Somewhere on Earth, ozone-destroying supervillain is hard at work | Spanlish


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Saturday, May 19, 2018

Somewhere on Earth, ozone-destroying supervillain is hard at work



Could it be that somewhere in this world, some diabolical supervillain is manufacturing a banned chemical and then releasing it into the atmosphere, part of a plot to eat away at Earth's ozone layer?

That is what some scientists and researchers are speculating — although without the comic book twist. Indeed, an unofficial investigation has been triggered to solve this international mystery that resembles the work of a "Captain Planet" antagonist.

Scientists raised concerns on Wednesday when a report, published in the journal Nature, showed that emissions of  CFC-11, a banned chemical that has been proven to be harmful to the Earth’s ozone layer, have increased 25 percent above average from 2002 to 2012. CFC is shorthand for chlorofluorocarbon; the chemical CFC-11 forms part of a group of pollutants that were banned under the 1987 Montreal Protocol, an international treaty created to protect the ozone layer.

“We’re raising a flag to the global community to say, ‘This is what’s going on, and it is taking us away from timely recovery of the ozone layer,’” NOAA scientist Stephen Montzka, the study’s lead author, said in an announcement. “Further work is needed to figure out exactly why emissions of CFC-11 are increasing, and if something can be done about it soon.

Scientists suspect that the unreported production might be coming from an unidentified source in East Asia.

"In the end, we concluded that it’s most likely that someone may be producing the CFC-11 that’s escaping to the atmosphere," he added. "We don't know why they might be doing that and if it is being made for some specific purpose, or inadvertently as a side product of some other chemical process."

According to the National Oceanic and Atmospheric Administration, CFC-11 is “is the second-most abundant ozone-depleting gas in the atmosphere.” The chemical can still be found in older refrigerators — built before the mid-1990s — as it was used in foam insulation and appliances.

“I’ve been making these measurements for more than 30 years, and this is the most surprising thing I’ve seen,” Montzka told the Washington Post. “I was astounded by it, really.”

Montzka said if the source can be identified, and controlled, damage will be minimal. If not, it could lead to delays in the recovery of ozone layer.

The ozone layer is the shield that absorbs most of the sun’s ultraviolet radiation, and can be found in the lower part of Earth’s stratosphere. The ozone layer was discovered in the early 20th century. In 1987, the Montreal Protocol on Substances that Deplete the Ozone Layer was enacted, a global treaty and commitment to phasing out chemicals like chlorofluorocarbons that appeared to be depleting the ozone layer.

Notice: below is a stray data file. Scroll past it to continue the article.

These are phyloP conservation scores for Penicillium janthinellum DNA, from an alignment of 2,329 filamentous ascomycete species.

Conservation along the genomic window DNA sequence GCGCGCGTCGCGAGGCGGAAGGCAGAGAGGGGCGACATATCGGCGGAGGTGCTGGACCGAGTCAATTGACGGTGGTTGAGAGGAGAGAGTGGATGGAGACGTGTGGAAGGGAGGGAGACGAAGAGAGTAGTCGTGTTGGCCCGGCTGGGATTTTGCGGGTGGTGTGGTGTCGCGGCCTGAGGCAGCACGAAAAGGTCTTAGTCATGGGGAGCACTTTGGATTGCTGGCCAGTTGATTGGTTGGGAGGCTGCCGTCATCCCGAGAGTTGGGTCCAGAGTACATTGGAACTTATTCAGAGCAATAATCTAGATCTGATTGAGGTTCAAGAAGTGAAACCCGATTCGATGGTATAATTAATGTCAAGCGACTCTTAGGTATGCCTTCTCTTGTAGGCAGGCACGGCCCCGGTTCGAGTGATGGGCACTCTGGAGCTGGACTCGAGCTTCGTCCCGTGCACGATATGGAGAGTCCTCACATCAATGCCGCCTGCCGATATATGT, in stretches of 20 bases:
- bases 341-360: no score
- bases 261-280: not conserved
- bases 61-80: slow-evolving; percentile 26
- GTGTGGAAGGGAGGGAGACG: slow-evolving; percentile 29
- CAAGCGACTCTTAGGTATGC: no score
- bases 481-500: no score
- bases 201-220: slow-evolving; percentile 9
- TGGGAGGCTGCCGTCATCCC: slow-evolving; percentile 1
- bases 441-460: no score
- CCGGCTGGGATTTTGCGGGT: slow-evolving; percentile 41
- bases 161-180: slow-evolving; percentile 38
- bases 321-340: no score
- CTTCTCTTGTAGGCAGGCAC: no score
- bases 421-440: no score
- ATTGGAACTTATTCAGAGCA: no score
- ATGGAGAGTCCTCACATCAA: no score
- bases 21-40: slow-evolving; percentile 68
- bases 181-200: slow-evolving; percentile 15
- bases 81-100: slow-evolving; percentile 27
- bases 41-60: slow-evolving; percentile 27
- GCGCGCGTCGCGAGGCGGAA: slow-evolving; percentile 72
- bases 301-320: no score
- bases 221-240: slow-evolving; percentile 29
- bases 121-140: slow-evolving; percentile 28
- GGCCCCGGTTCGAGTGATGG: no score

Ozone — chemically, O3 — is a weak triple bond of oxygen atoms that can be easily torn apart by certain man-made chemicals. In the upper atmosphere, it forms naturally as a result of cosmic rays severing the bonds of atmosphere oxygen, O2, whereas at lower elevations it is an oft-harmful pollutant. The ozone layer  serves an important role in deflecting ultraviolet rays and keeps the Earth cooler than it would be otherwise.

Ozone-depleting chemicals like chlorofluorocarbons are often measured according to their potential to split ozone molecules. In terms of that scale, known as "ozone depletion potential," only one compound has a higher rating than CFC-11.

It was not too long ago that the situation with Earth’s ozone layer appeared to be dire. However, in January 2018, measurements showed that efforts to reduce ozone-depleting chemicals were having a positive effect in the ozone layer’s recovery. Indeed, NASA’s Aura satellite measured about 20 percent less ozone depletion during the Antarctic winter than there was in 2005.

“We see very clearly that chlorine from CFCs is going down in the ozone hole, and that less ozone depletion is occurring because of it,” lead author Susan Strahan, an atmospheric scientist from NASA’s Goddard Space Flight Center, said.

Scientists said the good news contributed to a better outlook for full recovery by mid-century.

“CFCs have lifetimes from 50 to 100 years, so they linger in the atmosphere for a very long time,” Anne Douglass, the study’s co-author, said. “As far as the ozone hole being gone, we’re looking at 2060 or 2080. And even then there might still be a small hole.”

But the latest news from this week could possibly slow that down that target. Overall, CFC-11 emissions in the atmosphere are still declining, but they are declining at a slower rate than they would be if there were no mysterious source producing the chemical.





Source: Somewhere on Earth, ozone-destroying supervillain is hard at work

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